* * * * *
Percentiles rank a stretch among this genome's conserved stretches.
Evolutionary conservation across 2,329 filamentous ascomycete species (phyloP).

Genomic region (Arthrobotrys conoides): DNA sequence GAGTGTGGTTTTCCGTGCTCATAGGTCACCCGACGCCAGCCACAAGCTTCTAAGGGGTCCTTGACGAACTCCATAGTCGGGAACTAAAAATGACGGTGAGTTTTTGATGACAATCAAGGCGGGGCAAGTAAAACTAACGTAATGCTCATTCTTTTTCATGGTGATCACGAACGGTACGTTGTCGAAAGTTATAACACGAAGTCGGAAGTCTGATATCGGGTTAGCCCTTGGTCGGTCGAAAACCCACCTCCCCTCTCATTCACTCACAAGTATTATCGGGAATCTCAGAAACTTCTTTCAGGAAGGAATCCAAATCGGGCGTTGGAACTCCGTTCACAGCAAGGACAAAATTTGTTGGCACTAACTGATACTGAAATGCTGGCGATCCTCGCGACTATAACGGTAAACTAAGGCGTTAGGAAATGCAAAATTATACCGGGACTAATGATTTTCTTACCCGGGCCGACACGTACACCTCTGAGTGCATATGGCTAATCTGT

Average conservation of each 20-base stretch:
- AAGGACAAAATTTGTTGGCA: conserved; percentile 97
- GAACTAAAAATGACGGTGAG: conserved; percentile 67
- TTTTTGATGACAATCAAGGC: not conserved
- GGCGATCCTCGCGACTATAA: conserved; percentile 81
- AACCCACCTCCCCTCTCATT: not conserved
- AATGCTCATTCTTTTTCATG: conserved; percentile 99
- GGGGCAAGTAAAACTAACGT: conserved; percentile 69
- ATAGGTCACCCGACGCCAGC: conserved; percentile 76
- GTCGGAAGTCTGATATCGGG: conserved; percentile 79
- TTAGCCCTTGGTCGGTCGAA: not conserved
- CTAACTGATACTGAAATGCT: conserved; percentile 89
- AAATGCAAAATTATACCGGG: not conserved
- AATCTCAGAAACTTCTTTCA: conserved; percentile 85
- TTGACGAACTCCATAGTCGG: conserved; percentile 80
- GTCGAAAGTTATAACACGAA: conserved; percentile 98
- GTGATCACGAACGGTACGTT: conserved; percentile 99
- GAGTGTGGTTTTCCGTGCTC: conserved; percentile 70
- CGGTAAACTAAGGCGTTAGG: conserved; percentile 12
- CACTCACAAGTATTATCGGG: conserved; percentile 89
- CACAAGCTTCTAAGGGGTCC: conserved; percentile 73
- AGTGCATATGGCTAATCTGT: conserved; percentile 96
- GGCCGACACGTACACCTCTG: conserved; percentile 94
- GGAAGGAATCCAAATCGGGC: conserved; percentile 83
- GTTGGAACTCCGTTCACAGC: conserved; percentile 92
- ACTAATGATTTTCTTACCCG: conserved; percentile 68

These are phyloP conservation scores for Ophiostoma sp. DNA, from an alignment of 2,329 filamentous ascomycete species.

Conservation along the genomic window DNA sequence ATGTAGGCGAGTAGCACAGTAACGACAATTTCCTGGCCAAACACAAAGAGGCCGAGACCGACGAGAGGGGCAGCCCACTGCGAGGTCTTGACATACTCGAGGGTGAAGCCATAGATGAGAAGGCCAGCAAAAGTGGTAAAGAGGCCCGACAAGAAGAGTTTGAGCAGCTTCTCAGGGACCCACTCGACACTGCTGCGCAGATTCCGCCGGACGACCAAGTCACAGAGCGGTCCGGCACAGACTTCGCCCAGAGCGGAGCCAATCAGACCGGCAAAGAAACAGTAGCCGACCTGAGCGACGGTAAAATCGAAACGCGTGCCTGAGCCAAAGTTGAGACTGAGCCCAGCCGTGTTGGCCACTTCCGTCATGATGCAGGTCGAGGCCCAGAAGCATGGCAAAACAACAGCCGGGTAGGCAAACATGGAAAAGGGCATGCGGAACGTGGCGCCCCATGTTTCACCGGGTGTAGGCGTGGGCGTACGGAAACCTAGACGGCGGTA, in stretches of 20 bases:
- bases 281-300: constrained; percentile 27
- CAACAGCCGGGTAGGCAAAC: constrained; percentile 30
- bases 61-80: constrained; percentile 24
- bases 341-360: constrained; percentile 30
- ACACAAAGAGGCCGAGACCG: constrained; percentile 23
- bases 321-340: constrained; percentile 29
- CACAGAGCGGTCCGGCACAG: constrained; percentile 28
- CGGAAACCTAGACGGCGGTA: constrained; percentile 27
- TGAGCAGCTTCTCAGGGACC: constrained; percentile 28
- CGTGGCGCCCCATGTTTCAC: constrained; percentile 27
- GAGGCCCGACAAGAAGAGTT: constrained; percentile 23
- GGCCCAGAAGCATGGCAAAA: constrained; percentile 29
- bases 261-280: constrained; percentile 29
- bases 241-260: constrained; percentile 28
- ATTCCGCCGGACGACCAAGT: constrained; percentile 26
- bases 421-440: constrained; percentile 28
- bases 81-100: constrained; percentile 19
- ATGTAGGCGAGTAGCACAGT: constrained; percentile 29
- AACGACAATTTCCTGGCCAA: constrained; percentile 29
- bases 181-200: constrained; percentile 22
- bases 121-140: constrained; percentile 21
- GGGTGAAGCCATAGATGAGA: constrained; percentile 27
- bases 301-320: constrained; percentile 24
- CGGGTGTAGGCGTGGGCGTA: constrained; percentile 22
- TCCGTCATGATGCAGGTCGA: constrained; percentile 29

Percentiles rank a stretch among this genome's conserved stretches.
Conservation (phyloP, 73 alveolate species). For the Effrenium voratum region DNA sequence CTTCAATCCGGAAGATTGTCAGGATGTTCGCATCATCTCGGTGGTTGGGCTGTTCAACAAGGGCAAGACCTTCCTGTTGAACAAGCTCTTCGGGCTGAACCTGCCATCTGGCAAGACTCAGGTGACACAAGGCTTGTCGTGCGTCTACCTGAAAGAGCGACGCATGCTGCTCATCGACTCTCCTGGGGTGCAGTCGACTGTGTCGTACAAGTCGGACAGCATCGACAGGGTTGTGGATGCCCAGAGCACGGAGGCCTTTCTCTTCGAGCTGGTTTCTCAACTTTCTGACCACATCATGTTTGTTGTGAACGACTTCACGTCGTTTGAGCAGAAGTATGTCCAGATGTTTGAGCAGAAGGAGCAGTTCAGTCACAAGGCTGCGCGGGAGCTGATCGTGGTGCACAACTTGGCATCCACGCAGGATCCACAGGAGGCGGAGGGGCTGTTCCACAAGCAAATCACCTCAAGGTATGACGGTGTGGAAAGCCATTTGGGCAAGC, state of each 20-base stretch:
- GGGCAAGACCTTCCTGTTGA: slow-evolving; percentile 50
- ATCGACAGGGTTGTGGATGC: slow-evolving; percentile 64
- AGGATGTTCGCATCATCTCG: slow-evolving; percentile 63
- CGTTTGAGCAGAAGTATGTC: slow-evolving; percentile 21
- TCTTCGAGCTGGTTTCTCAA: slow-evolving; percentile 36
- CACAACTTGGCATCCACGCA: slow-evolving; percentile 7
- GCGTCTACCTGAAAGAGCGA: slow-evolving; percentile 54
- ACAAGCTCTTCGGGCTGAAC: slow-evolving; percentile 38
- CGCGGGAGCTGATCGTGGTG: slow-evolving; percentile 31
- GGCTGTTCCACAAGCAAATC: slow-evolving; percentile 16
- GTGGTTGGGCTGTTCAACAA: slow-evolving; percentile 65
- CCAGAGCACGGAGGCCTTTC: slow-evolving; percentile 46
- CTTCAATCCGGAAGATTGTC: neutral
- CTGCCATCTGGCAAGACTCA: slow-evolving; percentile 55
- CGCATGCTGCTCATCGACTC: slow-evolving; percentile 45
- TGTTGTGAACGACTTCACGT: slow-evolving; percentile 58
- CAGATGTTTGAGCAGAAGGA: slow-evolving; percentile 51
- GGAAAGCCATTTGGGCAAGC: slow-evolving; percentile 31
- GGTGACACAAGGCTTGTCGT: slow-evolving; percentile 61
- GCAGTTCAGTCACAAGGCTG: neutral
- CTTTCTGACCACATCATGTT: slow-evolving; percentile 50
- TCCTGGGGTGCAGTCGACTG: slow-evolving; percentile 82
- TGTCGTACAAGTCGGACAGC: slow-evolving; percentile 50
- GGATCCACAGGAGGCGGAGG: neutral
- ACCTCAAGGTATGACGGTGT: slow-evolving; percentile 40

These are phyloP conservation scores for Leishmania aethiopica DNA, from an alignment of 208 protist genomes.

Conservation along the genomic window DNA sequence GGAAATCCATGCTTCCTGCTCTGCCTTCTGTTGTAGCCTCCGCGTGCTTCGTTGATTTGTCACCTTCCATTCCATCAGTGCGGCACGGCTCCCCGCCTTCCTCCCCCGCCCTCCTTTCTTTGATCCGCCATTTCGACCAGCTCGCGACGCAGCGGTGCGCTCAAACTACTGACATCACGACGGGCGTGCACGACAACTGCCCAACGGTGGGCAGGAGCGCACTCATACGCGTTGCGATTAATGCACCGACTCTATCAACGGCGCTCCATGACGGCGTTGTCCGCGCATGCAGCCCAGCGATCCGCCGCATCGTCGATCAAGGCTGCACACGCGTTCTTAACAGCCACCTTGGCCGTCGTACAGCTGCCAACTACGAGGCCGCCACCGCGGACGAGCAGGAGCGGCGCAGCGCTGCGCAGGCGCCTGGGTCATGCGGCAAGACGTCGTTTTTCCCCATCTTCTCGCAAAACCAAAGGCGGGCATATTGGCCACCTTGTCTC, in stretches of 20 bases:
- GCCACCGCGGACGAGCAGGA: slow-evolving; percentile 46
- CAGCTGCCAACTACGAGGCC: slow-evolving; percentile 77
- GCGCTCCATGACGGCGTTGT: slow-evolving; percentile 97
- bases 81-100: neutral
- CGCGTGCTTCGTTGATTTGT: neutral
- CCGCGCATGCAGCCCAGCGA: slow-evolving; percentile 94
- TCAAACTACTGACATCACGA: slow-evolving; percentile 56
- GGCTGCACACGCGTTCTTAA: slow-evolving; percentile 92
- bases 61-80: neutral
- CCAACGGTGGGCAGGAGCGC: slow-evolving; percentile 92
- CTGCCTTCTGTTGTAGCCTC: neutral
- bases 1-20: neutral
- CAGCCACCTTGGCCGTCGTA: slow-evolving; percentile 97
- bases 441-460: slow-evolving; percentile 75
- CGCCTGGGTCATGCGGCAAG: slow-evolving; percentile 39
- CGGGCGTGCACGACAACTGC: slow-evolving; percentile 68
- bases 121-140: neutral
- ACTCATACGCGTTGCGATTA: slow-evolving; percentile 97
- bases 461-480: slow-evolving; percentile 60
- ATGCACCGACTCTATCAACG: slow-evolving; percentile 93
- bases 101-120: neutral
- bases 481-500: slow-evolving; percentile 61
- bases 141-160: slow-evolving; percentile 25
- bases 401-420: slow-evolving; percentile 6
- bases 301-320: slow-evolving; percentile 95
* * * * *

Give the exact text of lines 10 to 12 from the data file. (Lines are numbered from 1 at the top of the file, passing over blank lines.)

- AATGCTCATTCTTTTTCATG: conserved; percentile 99
- GGGGCAAGTAAAACTAACGT: conserved; percentile 69
- ATAGGTCACCCGACGCCAGC: conserved; percentile 76